I checked the online list of exhibitors at the Great Exhbition - and although none of the Willey family were there, plenty of Sheffield cutlers were exibiting, and they almost certainly they would have known other exhibitors. Perhaps also would have manufactured items for them.
Henley (Brighton 1820+, Bedfordshire pre-1840),  Vine, Button, Bradford, Bodle (Sussex), Willey (Sheffield, London), Nattriss (London), Wood, Jones, Blaker, Shrimpton (London), Dalby (London 1800+, E.Yorkshire pre-1810), Hillmann, von Thun (London and Hannover)


Offline KGarrad

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Re: Rail travel - 1840s England
« Reply #4 on: Sunday 31 January 21 22:50 GMT (UK) »
Travel from Sheffield would have been n the Great Northern Railway, I think?
They had trains running from Sheffield in 1849, running into King's Cross.

So that was a possible route ;D
Garrad (Suffolk, Essex, Somerset), Crocker (Somerset), Vanstone (Devon, Jersey), Sims (Wiltshire), Bridger (Kent)

Offline silicondale

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Re: Rail travel - 1840s England
« Reply #5 on: Sunday 31 January 21 23:10 GMT (UK) »
I think before Sheffield was linked (the hills made the engineering difficult), possibly they could have gone across to Doncaster to catch trains.

Is there some source that documents which lines were opened when ?

Henley (Brighton 1820+, Bedfordshire pre-1840),  Vine, Button, Bradford, Bodle (Sussex), Willey (Sheffield, London), Nattriss (London), Wood, Jones, Blaker, Shrimpton (London), Dalby (London 1800+, E.Yorkshire pre-1810), Hillmann, von Thun (London and Hannover)

Offline Rena

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Re: Rail travel - 1840s England
« Reply #6 on: Sunday 31 January 21 23:38 GMT (UK) »
I see in 1822  they even had a street, a square and a yard named after the family - and 200 years later,. there's currently a Willey Street.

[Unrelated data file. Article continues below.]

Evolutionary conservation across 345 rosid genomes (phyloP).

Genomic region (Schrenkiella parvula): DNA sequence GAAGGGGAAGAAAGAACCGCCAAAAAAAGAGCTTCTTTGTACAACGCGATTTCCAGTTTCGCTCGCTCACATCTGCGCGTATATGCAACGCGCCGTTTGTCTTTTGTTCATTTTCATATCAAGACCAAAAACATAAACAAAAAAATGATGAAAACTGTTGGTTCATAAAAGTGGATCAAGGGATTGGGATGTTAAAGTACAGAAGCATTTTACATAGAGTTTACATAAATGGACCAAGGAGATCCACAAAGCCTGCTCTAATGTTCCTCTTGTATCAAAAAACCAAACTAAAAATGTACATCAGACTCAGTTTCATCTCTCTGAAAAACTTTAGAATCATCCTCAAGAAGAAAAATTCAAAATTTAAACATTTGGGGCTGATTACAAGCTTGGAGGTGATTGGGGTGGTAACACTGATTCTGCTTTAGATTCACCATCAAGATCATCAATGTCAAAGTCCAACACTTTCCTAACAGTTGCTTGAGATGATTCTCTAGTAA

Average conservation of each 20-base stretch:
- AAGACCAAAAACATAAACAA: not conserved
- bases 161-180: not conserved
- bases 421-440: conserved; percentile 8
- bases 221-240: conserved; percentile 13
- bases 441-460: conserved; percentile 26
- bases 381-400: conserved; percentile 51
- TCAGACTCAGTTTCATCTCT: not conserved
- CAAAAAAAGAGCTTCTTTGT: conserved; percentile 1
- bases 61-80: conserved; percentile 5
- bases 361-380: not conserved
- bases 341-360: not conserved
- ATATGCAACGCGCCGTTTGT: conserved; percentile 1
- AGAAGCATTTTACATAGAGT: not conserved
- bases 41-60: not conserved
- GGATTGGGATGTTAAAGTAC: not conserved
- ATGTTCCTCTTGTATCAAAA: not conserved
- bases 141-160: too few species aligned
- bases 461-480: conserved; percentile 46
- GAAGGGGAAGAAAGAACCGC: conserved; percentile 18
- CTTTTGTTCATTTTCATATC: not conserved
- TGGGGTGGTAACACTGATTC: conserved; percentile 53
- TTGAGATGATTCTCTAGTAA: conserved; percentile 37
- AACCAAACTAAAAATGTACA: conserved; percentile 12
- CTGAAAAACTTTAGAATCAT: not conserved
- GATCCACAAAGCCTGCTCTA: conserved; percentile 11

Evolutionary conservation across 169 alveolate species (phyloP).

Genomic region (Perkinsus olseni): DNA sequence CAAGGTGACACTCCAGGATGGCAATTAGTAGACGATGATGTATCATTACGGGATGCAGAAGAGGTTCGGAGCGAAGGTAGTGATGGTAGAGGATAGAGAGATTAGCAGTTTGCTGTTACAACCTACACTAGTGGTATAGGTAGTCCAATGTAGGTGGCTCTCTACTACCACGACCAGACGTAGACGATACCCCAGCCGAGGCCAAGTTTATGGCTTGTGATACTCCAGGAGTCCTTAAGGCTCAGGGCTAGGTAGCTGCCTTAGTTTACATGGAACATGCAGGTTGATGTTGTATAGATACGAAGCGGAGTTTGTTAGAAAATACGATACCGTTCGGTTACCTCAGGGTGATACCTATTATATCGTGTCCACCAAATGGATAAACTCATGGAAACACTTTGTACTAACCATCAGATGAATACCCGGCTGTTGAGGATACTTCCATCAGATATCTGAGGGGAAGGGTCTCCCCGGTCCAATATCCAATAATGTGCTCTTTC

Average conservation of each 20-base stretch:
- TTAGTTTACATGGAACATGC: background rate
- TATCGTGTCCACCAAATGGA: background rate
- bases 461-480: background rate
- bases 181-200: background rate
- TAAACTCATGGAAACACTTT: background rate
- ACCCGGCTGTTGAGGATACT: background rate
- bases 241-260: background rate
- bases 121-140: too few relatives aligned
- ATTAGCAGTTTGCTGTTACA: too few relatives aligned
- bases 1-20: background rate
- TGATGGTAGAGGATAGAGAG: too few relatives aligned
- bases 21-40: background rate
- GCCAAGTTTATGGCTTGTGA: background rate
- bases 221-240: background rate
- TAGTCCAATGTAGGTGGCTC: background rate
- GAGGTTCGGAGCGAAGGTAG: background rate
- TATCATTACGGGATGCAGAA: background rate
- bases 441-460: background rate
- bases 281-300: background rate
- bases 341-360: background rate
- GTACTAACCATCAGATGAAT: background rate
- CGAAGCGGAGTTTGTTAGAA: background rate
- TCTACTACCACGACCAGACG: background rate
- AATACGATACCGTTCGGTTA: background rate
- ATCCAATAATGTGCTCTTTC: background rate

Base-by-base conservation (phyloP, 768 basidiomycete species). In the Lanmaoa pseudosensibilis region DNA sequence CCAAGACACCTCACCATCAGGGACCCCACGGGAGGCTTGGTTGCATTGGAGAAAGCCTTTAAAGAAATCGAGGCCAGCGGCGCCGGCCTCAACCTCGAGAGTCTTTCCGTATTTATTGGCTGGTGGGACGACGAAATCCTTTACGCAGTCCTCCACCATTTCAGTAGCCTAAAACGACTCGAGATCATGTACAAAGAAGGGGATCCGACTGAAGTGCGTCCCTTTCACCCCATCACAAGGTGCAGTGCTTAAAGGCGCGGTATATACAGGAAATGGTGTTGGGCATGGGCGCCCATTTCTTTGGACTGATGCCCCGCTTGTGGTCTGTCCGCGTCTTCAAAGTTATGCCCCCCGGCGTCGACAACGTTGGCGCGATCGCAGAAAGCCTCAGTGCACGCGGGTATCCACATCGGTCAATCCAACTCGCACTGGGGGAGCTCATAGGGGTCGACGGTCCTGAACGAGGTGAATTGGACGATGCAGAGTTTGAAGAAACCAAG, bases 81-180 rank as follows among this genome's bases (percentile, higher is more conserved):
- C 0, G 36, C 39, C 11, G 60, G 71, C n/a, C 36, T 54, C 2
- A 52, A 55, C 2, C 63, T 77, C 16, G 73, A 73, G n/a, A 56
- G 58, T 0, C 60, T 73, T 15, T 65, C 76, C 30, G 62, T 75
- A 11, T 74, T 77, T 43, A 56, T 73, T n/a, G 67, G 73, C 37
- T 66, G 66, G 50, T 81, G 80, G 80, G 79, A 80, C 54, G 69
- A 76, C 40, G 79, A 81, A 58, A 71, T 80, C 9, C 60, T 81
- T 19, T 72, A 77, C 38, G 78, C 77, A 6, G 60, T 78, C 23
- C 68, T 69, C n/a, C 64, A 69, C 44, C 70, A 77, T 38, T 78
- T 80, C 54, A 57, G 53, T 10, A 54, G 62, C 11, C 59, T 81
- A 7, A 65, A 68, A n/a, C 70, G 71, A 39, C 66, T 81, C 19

https://www.genuki.org.uk/big/eng/YKS/WRY/Sheffield/Sheffield22Dry
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Offline silicondale

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Re: Rail travel - 1840s England
« Reply #7 on: Monday 01 February 21 08:46 GMT (UK) »
Hi Rena -

If the street etc were named after the family, sadly not our branch of it! There was also a William Wicker, licensed victualler in Wicker - not related, as far as we are aware. Our William Willey's works were in South Street, Button lane, and by the 1840s Chester Street, where he owned several cottages (as mentioned in his will in 1853).

Although born in 1789, he didn't complete his apprenticeship until 1831 - and when gaining his freedom he was awarded the trademark 'RAILWAY' which is another mystery we have to explain. He was three times an assistant of the cutlers Company in 1834, 1836, and 1838. Possibly considering his age he was conscripted into the army or navy in the Napoleonic wars, thus interrupting his apprenticeship, but so far I've found no evidence for this.
Henley (Brighton 1820+, Bedfordshire pre-1840),  Vine, Button, Bradford, Bodle (Sussex), Willey (Sheffield, London), Nattriss (London), Wood, Jones, Blaker, Shrimpton (London), Dalby (London 1800+, E.Yorkshire pre-1810), Hillmann, von Thun (London and Hannover)

Offline KGarrad

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Re: Rail travel - 1840s England
« Reply #8 on: Monday 01 February 21 09:08 GMT (UK) »
I think before Sheffield was linked (the hills made the engineering difficult), possibly they could have gone across to Doncaster to catch trains.

Is there some source that documents which lines were opened when ?

The Great Northern Railway opened, in 1848-1851, their "Towns Line".
This ran from Peterborough to Doncaster & Retford.
The London link was called King's Cross, but was actually at Maiden Lane.

On 8 August 1850 the first service from London to York started.
A through train to Edinburgh  was run on 2 September 1850, traveling via Peterborough, Boston, Lincoln, Retford, Doncaster, Knottingley, Milford Junction and York.
Garrad (Suffolk, Essex, Somerset), Crocker (Somerset), Vanstone (Devon, Jersey), Sims (Wiltshire), Bridger (Kent)